These Space Scientists Want to Update Earth’s Message to Extraterrestrials

The broadcast builds on the 1974 Arecibo message and portrays information about science, math and human life

Image of the Arecibo message
An image of the original 1970s Arecibo message.  SETI Institute

In the 1970s, humans beamed their first message to extraterrestrials into space. Known as the Arecibo message, the transmission was a binary-coded communication containing basic pertinent information, including a stick figure of a person, representations of DNA, our solar system and a graphic of the telescope that sent it. The message was sent as a radio signal to a target about 25,000 light-years away.

Now, after 50 years of technological advances, NASA researchers have updated that message in a preliminary study published on the preprint server arXiv. (The paper has not yet been peer-reviewed.) 

"We want to send a message in a bottle in the cosmic ocean, to say, 'Hey, we are here,'" study author Jonathan Jiang, an astrophysicist at NASA's Jet Propulsion Laboratory (JPL) in California, tells Live Science’s Stephanie Pappas. "Even if we are not here some years later."

A pictorial representation of binary and decimal systems
Pictorial representation and explanation of the Beacon in the Galaxy message. Jonathan H. Jiang et. al. via arXiv

The new message, called the “Beacon in the Galaxy,” conveys more information about mathematics and science; a map of the Earth; more detailed male and female human figures; the structure and composition of the Earth; and an invitation to reply. Like the Arecibo message, researchers created it as a bitmap, which is a way to use binary to create a pixelated image, per Scientific American’s Daniel Oberhaus. 

“The motivation for the design was to deliver the maximum amount of information about our society and the human species in the minimal amount of message,” Jiang tells Scientific American. “With improvements in digital technology, we can do much better than the [Arecibo message] in 1974.”

But there’s no guarantee extraterrestrial life will understand the message—or that those listening will be peaceful. Some scientists, including theoretical physicist Stephen Hawking, have warned against actively reaching out to other life forms, saying they may have no problem wiping out humanity.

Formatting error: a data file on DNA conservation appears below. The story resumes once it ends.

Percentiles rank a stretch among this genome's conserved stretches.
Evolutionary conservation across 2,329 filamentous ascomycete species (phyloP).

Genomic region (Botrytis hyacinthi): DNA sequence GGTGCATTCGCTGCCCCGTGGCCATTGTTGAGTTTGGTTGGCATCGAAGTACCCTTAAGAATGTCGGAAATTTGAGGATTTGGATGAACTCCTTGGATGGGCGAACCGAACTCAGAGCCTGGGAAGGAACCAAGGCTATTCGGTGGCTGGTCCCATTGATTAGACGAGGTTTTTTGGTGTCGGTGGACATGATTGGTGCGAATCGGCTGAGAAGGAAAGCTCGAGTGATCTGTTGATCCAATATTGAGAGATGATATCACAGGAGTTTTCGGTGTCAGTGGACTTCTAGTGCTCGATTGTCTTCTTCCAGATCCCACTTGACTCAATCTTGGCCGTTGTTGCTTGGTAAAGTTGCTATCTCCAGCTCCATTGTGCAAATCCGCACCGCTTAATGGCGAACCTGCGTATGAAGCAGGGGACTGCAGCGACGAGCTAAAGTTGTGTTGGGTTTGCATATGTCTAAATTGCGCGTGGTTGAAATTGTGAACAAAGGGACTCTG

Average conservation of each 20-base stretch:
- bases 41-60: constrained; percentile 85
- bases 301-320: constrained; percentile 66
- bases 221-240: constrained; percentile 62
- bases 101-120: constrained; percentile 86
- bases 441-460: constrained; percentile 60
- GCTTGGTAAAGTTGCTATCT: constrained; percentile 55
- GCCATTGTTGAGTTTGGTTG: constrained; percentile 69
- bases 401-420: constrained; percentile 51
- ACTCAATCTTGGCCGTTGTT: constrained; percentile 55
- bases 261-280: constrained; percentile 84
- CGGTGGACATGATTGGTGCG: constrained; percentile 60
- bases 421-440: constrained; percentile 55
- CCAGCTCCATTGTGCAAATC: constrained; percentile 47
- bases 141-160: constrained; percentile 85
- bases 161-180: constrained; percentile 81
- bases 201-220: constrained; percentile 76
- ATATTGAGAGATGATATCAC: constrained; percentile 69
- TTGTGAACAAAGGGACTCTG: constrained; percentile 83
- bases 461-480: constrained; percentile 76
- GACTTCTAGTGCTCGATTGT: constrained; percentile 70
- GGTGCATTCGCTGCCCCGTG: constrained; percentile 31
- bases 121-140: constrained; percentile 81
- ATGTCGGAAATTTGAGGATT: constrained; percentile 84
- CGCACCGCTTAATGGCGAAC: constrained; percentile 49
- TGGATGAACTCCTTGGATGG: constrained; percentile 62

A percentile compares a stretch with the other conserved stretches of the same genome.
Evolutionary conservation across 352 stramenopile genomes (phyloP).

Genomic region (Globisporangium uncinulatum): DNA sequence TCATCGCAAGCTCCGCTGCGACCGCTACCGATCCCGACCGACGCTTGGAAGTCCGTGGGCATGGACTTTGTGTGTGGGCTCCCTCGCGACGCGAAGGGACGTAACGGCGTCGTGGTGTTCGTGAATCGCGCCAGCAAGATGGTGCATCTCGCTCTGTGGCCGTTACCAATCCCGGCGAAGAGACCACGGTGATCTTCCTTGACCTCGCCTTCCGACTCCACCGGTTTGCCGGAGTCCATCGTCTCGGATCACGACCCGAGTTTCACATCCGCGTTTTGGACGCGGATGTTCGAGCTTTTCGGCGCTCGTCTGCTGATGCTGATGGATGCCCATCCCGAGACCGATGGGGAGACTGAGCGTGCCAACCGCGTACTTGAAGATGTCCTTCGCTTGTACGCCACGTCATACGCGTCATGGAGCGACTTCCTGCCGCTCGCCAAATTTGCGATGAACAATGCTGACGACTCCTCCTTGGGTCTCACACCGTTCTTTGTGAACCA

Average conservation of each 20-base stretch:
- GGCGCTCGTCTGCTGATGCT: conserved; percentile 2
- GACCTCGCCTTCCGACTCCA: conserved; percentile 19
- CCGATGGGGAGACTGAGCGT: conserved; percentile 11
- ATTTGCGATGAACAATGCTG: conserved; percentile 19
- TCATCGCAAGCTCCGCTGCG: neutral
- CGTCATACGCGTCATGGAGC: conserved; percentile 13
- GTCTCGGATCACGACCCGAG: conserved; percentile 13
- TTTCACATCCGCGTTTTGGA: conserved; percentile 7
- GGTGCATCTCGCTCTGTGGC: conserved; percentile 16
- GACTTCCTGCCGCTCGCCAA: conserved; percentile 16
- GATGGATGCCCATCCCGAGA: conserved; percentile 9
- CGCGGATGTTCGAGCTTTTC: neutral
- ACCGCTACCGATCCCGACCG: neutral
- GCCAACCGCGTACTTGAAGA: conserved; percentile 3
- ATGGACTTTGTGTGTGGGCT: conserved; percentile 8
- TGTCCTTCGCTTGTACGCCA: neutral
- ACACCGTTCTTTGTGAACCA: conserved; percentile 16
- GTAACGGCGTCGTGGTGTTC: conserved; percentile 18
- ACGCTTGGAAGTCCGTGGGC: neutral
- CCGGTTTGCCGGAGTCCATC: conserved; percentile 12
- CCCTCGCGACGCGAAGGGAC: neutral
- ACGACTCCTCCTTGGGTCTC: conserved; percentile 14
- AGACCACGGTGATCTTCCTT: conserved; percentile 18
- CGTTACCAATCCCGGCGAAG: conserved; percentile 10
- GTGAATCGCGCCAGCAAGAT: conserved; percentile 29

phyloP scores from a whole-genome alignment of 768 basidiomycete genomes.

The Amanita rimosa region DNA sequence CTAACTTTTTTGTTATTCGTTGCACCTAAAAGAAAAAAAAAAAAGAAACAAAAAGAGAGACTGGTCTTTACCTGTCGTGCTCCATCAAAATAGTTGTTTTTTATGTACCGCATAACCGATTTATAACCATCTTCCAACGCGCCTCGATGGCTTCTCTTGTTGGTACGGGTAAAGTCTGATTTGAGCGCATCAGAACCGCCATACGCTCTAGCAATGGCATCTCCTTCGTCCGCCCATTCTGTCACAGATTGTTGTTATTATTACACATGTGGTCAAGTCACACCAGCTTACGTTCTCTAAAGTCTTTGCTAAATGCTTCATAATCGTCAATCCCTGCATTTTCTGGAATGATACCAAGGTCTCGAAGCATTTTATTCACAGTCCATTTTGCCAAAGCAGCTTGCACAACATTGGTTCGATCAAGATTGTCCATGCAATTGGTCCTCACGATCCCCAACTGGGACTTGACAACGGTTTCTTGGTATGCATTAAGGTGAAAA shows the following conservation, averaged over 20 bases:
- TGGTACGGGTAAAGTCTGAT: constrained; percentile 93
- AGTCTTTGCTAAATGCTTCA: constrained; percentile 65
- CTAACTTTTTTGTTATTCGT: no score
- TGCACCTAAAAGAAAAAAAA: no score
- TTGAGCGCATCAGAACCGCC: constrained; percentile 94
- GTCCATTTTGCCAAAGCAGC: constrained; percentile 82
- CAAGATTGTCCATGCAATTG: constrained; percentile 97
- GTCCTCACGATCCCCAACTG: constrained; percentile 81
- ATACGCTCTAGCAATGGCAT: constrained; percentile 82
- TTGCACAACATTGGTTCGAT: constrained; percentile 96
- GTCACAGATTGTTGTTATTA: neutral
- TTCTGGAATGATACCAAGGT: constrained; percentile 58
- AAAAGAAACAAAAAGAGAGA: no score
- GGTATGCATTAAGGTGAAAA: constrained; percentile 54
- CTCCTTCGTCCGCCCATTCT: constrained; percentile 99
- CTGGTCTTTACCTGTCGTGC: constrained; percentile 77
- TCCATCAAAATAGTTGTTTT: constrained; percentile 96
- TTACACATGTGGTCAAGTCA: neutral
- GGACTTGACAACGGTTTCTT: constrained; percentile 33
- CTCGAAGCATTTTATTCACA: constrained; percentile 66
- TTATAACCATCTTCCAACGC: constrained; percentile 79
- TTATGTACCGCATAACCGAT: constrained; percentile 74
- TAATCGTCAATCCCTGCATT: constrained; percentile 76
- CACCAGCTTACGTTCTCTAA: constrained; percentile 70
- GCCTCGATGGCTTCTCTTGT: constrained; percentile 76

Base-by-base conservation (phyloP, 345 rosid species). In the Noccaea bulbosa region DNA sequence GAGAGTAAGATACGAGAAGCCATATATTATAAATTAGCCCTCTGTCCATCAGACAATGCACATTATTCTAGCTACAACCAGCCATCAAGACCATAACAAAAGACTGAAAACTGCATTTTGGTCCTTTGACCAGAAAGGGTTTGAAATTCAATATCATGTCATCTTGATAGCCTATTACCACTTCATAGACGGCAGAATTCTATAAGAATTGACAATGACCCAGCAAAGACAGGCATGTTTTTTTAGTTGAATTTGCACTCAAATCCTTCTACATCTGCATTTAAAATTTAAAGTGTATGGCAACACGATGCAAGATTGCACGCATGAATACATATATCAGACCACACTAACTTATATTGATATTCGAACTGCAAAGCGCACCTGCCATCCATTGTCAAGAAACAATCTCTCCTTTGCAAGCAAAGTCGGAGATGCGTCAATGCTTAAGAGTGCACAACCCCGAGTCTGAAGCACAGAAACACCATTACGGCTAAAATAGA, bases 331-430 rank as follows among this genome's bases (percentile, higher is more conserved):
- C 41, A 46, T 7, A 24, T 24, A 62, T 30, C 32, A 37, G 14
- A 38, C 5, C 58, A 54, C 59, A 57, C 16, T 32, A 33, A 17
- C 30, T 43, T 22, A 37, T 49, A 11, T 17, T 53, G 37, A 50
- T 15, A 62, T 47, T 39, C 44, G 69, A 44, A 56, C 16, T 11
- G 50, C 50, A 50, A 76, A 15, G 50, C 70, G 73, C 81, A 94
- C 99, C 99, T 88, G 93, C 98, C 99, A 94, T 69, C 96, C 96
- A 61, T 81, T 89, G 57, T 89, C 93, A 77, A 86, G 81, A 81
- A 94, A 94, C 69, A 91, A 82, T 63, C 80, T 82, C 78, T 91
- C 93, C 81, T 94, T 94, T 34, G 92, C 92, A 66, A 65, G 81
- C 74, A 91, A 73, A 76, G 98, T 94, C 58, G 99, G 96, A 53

A pictorial representation of a map of Earth
Pictorial representation of Earth's landmasses. Jonathan H. Jiang et. al. via arXiv

"We don’t know much about aliens, but we know about humans,” Hawking said in 2015. “If you look at history, contact between humans and less intelligent organisms have often been disastrous from their point of view, and encounters between civilizations with advanced versus primitive technologies have gone badly for the less advanced.”

The authors make suggestions for when, where and how the message should be delivered. 

They propose the message should be sent to a region in the Milky Way about 13,000 light-years from the galactic center, per Gizmodo’s George Dvorsky. Previous research has shown this area is the “most likely for life to have developed,” write the authors.

Pictorial representation of humans and DNA
Pictorial representation of humans and double helix in the message. Jonathan H. Jiang et. al. via arXiv

Researchers say the message should be beamed out on either March 30 or October 4, when the Earth is at an optimal angle and should be sent from the SETI Institute’s Allen Telescope Array in California or the Five-hundred-meter Aperture Spherical radio Telescope (FAST) in China. 

“This message’s ultimate goal is to start a dialogue with ETI [extraterrestrial intelligence]–no matter how far in the future that might occur,” the authors conclude. “Humanity has, we contend, a compelling story to share and the desire to know of others’–and now has the means to do so.”